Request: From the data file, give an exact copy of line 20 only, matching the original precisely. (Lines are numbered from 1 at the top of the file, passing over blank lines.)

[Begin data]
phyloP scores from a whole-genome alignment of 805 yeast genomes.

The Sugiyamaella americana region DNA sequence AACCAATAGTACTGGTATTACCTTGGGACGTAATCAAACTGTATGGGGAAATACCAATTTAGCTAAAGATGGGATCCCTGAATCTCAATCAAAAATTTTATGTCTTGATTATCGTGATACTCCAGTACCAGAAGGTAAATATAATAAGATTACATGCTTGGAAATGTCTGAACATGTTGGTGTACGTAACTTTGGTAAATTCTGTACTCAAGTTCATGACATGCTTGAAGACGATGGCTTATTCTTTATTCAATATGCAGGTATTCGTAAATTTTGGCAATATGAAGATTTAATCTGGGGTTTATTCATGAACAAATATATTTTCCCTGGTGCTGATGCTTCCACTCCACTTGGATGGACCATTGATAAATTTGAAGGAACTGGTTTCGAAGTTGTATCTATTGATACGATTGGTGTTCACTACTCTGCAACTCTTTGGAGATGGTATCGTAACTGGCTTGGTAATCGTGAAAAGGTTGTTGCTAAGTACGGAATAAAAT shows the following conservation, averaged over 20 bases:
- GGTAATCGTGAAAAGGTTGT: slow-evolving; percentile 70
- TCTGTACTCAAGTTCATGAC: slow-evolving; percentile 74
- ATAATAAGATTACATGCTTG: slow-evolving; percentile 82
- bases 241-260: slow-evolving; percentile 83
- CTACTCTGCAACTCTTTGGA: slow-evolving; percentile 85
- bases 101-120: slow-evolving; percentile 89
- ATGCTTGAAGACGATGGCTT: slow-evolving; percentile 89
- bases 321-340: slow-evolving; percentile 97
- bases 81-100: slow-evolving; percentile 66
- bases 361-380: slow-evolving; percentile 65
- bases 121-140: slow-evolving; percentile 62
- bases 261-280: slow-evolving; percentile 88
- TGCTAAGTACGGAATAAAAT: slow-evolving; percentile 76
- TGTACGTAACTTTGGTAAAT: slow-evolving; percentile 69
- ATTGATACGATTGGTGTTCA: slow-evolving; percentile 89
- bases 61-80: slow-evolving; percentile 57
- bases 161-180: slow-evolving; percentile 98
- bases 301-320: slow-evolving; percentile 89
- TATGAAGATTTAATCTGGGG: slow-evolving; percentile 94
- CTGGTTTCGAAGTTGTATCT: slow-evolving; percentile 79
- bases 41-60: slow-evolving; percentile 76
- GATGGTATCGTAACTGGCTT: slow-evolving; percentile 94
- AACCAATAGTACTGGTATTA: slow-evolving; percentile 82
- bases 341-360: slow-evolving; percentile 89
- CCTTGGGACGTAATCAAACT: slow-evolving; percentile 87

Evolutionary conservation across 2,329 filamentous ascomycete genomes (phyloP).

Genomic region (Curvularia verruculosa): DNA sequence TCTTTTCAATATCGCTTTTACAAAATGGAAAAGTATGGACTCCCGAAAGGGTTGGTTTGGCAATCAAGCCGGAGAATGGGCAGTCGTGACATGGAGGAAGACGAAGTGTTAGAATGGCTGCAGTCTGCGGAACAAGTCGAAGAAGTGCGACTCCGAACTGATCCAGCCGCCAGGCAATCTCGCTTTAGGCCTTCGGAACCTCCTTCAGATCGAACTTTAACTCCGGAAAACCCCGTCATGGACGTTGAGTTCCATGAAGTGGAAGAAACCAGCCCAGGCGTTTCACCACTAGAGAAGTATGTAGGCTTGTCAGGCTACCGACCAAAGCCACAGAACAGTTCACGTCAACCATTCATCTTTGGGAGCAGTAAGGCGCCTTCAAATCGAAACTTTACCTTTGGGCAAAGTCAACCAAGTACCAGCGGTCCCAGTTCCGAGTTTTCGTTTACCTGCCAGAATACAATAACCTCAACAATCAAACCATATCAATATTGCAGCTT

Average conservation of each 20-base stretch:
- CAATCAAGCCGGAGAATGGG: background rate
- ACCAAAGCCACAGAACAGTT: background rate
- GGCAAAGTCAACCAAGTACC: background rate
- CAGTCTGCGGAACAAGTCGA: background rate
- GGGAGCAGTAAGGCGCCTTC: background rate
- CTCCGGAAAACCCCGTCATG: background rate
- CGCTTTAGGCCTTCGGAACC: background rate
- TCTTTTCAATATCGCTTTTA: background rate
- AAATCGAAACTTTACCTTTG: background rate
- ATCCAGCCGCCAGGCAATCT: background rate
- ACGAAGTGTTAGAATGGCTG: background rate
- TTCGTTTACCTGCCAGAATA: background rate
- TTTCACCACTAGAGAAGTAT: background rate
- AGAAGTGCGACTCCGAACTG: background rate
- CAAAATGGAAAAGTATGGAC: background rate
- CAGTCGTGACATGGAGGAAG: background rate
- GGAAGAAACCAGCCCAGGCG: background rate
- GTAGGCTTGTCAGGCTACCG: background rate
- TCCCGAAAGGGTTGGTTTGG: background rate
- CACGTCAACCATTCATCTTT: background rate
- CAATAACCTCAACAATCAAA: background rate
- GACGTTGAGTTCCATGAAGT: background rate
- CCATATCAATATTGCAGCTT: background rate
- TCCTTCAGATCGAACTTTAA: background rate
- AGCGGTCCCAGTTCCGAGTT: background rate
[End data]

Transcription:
- bases 301-320: slow-evolving; percentile 89